It seems pretty much a given that Articles of Impeachment will be drafted against President Trump in the House. However, it is also just as likely that he will not be convicted and removed from office in the Republican dominated Senate.
However, some political experts are predicting that while Trump will stay, the GOP majority in the Senate could be a victim of the fallout from an impeachment trial. Democrats are targeting President Trump. What they may get instead is the Senate, and could this really be their plan all along?
According to David M. Drucker, writing for the Washington Examiner, here is how and why this can play out.
In a Senate trial to adjudicate articles of impeachment sent up by the House, “at least a handful of vulnerable Senate Republicans risk the wrath of grassroots conservatives if they vote to convict and remove Trump from office. The same group, staring down impeachment with the 2020 primary season drawing near, could just as easily alienate general election voters with a vote to acquit the president,” writes Drucker.
He goes on to say that while Trump is unlikely to be convicted by the Senate, some Republicans will be tempted to support it.
“The House makes the articles of impeachment; we sit as a jury,” Republican Sen. Chuck Grassley told reporters Monday. “There isn’t any way you’re going to know how that plays out until it’s part of public discussion.”
As of the most recent polls, Republican voters are heavily against impeachment. Democrats are strongly in favor, and independents are leaning supportive. It is that dynamic that could squeeze Republican incumbents up for reelection in battleground states, forcing them to choose between appeasing a feverishly pro-Trump GOP base or distancing themselves from an unpopular president to appeal to swing voters and soft partisans. Among them are Sens. Cory Gardner of Colorado, Susan Collins of Maine, Thom Tillis of North Carolina, Joni Ernst of Iowa, and Martha McSally of Arizona.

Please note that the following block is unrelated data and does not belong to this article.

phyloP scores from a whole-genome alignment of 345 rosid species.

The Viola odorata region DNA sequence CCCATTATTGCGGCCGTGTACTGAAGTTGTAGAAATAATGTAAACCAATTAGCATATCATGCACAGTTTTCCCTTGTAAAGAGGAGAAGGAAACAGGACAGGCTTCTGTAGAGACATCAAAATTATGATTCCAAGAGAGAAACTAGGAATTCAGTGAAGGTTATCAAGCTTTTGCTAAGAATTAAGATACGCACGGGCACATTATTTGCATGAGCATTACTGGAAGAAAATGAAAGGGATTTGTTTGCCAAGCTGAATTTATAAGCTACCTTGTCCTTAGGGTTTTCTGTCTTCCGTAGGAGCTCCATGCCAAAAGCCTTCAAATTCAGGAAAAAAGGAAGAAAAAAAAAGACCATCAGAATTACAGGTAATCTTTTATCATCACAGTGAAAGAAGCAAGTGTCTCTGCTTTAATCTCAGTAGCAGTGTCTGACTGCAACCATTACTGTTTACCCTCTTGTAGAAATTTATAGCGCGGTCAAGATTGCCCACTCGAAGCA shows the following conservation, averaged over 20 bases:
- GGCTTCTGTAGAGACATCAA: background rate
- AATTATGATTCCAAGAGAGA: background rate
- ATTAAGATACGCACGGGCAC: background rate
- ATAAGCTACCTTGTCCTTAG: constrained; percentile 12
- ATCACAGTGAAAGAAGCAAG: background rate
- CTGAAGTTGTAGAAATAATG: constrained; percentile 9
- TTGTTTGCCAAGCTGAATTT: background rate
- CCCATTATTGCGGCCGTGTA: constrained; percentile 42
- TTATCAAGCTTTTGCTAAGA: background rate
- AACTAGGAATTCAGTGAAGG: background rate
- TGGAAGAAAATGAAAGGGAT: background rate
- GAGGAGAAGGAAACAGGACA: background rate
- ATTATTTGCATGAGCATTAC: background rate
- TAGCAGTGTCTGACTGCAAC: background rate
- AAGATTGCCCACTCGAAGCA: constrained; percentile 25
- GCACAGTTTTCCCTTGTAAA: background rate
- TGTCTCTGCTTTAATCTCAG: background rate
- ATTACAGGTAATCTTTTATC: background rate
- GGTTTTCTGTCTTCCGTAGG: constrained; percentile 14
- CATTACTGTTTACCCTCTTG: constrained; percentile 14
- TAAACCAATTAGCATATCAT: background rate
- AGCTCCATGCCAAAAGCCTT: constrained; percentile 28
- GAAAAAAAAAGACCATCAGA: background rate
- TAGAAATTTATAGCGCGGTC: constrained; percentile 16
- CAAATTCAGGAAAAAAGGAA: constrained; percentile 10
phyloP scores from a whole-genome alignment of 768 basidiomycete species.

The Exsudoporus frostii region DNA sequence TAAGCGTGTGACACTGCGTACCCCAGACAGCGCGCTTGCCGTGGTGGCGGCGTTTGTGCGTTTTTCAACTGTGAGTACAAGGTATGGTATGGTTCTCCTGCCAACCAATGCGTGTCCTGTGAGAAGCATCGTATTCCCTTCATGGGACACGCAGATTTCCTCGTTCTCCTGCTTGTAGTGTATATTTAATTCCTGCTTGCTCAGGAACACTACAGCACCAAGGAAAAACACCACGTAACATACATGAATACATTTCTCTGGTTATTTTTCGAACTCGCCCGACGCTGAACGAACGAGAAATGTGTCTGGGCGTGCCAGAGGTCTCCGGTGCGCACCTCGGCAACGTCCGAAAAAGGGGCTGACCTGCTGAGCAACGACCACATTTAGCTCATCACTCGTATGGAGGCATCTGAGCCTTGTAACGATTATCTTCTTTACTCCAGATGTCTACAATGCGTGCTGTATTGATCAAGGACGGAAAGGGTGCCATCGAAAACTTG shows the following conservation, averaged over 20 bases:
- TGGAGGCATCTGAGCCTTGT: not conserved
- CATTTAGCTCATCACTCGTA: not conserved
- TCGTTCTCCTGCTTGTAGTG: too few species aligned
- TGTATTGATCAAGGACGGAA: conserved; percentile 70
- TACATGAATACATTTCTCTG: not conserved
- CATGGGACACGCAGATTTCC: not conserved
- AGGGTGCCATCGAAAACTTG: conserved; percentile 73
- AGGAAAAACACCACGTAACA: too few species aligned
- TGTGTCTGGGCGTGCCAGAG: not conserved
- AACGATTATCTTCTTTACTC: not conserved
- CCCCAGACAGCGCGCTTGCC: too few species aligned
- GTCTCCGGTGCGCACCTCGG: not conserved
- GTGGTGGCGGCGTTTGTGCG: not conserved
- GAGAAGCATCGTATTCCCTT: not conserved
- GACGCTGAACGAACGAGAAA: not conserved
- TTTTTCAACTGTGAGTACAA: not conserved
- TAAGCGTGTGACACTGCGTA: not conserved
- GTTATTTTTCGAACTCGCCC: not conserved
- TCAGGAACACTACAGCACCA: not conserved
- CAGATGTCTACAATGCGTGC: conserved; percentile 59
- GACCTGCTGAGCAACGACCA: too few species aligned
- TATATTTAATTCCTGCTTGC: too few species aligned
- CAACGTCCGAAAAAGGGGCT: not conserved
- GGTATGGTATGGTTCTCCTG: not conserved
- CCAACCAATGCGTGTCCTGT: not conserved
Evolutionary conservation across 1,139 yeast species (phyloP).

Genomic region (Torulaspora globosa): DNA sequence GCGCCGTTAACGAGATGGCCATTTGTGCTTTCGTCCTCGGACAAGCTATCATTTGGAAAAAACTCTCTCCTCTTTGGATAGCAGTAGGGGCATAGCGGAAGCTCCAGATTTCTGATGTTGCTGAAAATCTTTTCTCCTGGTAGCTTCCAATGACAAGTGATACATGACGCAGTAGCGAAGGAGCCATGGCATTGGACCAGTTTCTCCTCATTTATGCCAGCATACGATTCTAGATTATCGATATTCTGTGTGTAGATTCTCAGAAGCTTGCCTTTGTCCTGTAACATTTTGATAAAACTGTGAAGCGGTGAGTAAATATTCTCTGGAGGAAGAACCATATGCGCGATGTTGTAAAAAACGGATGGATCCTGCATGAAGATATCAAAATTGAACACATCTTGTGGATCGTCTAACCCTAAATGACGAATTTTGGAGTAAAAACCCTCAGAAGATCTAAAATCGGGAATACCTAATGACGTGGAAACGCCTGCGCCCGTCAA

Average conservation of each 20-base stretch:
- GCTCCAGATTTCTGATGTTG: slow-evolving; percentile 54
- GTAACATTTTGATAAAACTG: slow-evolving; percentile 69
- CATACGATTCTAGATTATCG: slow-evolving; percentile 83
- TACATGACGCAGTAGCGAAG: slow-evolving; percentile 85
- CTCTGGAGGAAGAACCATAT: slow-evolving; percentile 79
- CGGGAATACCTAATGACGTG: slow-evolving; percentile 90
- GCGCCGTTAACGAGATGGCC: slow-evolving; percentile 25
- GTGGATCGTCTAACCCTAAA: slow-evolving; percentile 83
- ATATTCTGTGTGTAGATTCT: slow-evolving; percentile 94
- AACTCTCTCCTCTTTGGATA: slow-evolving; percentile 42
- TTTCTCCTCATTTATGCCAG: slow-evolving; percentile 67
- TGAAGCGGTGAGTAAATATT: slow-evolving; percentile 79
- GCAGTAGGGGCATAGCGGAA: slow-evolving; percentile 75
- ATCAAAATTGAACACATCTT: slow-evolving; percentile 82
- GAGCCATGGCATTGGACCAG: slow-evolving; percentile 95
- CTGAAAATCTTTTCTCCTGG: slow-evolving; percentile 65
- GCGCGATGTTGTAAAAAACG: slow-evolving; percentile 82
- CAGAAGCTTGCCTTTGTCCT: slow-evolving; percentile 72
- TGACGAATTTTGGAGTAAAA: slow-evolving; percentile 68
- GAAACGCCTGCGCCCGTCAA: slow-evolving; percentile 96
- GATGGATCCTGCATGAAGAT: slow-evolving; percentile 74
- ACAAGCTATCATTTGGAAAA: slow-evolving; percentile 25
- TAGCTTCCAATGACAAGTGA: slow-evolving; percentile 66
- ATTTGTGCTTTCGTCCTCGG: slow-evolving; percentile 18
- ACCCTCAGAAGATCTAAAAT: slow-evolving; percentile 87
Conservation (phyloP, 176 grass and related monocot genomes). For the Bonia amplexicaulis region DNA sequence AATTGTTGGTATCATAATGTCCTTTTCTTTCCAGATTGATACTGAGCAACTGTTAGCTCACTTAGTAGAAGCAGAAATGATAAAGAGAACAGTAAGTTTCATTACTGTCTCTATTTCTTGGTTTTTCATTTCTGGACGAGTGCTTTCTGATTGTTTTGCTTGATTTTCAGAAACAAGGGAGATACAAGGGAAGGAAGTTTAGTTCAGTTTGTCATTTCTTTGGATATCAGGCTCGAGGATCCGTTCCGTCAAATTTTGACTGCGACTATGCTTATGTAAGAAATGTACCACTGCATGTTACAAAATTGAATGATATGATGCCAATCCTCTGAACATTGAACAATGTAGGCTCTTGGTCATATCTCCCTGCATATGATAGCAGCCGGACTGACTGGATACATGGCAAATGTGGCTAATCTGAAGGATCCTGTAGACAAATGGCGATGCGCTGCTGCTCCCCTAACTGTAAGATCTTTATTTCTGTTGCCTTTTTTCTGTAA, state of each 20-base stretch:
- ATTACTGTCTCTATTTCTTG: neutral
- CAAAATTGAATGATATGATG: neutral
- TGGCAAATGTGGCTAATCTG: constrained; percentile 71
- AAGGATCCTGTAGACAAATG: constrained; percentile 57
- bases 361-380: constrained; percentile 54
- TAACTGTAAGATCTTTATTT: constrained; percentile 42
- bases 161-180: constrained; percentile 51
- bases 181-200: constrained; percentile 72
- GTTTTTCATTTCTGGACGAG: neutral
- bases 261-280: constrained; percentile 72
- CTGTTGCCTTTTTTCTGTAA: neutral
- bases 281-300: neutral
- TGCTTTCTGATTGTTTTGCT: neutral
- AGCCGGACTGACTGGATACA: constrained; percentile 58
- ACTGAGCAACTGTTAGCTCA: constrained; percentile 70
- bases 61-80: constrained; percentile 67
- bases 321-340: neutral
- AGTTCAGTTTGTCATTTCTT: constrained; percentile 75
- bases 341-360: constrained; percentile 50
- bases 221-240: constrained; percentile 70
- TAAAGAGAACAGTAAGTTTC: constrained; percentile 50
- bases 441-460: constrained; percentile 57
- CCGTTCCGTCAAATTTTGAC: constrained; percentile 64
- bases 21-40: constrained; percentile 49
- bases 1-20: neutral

“They were all going to have tough races to begin with, and Trump isn’t making it any easier on them,” said a Republican strategist, who requested anonymity in order to speak candidly.
Republicans Senators Will Be Bound By the Rules
Under Senate rules, Republicans during a trial would be severely limited from running interference for Trump. Supreme Court Chief Justice John Roberts would preside and hold significant power over motions, and that could present more problems for Republicans. Republicans could find themselves fending off accusations from the Right that they are abetting the Democrats if the trial goes poorly for the president.
“Senators don’t have an active role. The rules mandate that we sit silently,” Sen. Josh Hawley told the Washington Examiner. The Missouri Republican conceded that there would be virtually nothing he or his GOP colleagues could do to overturn rulings made by Roberts that might damage Trump. “It will be strange and it will be hard,” he said.